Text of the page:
Lovin’ Leap Frog

I went for the swag.

The holidays are coming, the economy is tanking, and Leap Frog sent me a (no obligations)invitation to a party offering free stuff,(I love swag) and free food (I love to eat)  at the Four Seasons Hotel!  Hello! I’m going.

See, I have been raising a couple of Luddites. My kids have no play station, no DS, no x-box – we don’t even have a portable DVD player for the car – we are a none too technical family, to say the least.  (Though we do have a Wii and the super fabulous Wii fit.  I like those.  And that’s why I let them play with them.  Plus, we got the Wii Outdoor Challenge recently, and let me tell you, on a rainy day when the kids can’t go outside, the Outdoor Challenge rocks! And it’s almost as good a workout as the Wii Fit, PLUS you don’t have to get weighed to play it! Seriously, Wii Fit people, you gotta make that scale business optional. But I digress.)

Lately, I’ve been feeling guilty about not letting my kids have all the techie stuff the other kids have.  My kids need at least a little techno-savvy to function in the world — or at least to not be complete social rejects.  But I can’t bring myself to give them one of those coma-inducing, mind-numbing, opiate of the children, hand-held gadgets. (I think DS might stand for DEMON SPAWN)I’ve written about that before – about Dissing the DS.  And even though it’s tempting – I still haven’t started down that slippery slope.

Though I’d never used one, I had a hunch that LeapFrog products could assuage my guilt without completely compromising my morals.  They seemed like they might actually teach my kids something while they played. I had to go to the Leap Frog Party and see. (plus, did I mention how much I love swag?)

First off – the company sent educators — not marketers  — to talk to us.  Excellent sign. Next good thing?  Something that Dr. Cathleen Norris, one those educators said: “Leap frog is not a game company; it’s an education company.”  Now, I’m no fool.  I spent 18 years writing ad copy.  I know that could have been just a really good PR line to feed to a room full of Moms –  but it turned out to be true.  Because Dr. Norris and Dr. Soloway, (the other honest-to-goodness educator there) didn’t just stand there and drone on and on about how great their products were, how much they would cost at a retail outlet near us, and send us on our way.  They led a discussion.

These people cared what we thought.  Let’s face it – most of the time when companies offer free food and great swag, they don’t want your opinion, they want your publicity.  And while I’m sure the Leap Frong folks want publicity (they’re a company after all) they also wanted our opinions.  They wanted to know what we had to say about their products.  What our wish-list for an electronic learning tool was.  Dr. Norris was scribbling down our ideas so fast she could barely look up from her pad.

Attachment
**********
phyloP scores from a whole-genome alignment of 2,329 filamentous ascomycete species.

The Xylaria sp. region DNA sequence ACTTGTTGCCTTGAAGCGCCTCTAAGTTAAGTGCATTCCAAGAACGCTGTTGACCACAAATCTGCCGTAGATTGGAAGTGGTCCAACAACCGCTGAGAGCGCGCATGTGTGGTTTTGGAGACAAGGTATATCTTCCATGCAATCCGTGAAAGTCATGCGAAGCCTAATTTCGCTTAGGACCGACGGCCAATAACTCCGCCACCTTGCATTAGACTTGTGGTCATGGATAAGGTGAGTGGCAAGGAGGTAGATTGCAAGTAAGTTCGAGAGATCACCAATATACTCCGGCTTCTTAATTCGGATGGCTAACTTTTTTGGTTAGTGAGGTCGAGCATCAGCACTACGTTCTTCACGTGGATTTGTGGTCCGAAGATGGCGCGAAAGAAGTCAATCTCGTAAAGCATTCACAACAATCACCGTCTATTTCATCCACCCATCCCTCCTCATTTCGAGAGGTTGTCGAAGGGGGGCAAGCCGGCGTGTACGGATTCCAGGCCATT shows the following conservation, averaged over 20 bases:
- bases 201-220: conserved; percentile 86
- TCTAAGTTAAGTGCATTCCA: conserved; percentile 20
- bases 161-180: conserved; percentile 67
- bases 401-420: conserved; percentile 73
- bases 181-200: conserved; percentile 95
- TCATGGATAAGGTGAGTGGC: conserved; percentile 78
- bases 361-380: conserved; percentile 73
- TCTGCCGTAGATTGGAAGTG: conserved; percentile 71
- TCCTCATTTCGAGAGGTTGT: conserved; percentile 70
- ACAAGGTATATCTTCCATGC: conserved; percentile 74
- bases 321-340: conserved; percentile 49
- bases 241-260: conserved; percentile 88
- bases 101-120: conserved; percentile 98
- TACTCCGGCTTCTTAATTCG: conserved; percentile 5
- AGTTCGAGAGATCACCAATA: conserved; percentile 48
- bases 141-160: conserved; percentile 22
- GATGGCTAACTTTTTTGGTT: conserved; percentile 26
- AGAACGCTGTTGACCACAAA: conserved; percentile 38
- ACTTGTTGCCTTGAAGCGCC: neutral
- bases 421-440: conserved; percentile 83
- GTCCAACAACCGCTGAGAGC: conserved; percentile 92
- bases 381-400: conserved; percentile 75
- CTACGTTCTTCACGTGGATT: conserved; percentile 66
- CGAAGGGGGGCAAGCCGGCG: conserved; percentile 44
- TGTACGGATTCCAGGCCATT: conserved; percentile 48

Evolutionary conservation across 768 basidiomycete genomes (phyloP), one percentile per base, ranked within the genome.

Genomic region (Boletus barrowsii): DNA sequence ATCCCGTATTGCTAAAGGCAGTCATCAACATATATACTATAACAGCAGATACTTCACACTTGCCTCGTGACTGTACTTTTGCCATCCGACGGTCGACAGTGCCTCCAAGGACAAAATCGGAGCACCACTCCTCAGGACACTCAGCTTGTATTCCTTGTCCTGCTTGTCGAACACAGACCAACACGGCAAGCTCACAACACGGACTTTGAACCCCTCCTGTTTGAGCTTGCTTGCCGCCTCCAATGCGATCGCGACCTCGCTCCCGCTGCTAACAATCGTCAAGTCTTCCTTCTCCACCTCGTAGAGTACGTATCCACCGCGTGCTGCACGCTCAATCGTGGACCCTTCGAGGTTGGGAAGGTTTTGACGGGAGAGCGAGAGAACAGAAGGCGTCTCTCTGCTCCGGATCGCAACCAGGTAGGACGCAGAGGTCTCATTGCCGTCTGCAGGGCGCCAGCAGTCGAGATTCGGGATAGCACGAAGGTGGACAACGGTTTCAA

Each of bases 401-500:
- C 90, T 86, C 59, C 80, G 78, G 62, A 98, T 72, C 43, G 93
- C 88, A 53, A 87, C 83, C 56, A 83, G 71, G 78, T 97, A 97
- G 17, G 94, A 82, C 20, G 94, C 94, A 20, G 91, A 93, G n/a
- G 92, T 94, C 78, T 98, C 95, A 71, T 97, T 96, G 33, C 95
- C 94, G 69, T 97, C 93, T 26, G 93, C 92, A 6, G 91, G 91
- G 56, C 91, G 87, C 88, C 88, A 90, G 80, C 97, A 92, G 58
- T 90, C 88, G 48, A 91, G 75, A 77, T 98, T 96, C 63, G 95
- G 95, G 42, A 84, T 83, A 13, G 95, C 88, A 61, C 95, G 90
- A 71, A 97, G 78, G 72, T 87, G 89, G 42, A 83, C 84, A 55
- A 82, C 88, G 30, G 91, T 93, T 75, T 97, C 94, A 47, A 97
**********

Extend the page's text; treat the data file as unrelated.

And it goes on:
I was expecting a hard-sell of their consumer products for the holiday season (like the cool Didj I scored for my son) — instead I got a thoughtful discussion of what kids need, how they learn, and how they can learn better.(I just know that the cool Leapster 2 they promised to send me will finally get my daughter to do math without whining),   This told me a lot about Leap Frog: they’re not in it for the money.  OK, they’re in it for the money – -just not ONLY the money.  There is no way a company that was just out to make a buck off my kids would spend that much time and money to hear my opinion.

I don’t doubt that Leap Frog wants to make money — they’re a business, after all — but I also don’t question for a minute that they’re devoted to making that money by giving us products that serve our needs – and those of our kids, and not by giving us products that  make them money, end of story.

At the moment, I can’t tell you how great the gadgets were (haven’t tried ’em yet), or even what they’ll cost come holiday shopping time.  But I can tell you that Leap Frog is good people. I can tell you that I have the utmost confidence that when my kids do come out of their parentally-induced Luddite state, they’ll be learning while they play. That my nephew will love his new Fridge Phonic thingy-mabopper (shown above). And that finally, finally, I will have peace on long trips in my non-dvd playing car.

So here’s to Leap Frog.  Thanks for a great party. Thanks for caring. (Oh, and did I mention the swag?)

ps. I promise full reviews of everything as soon as they use ’em.

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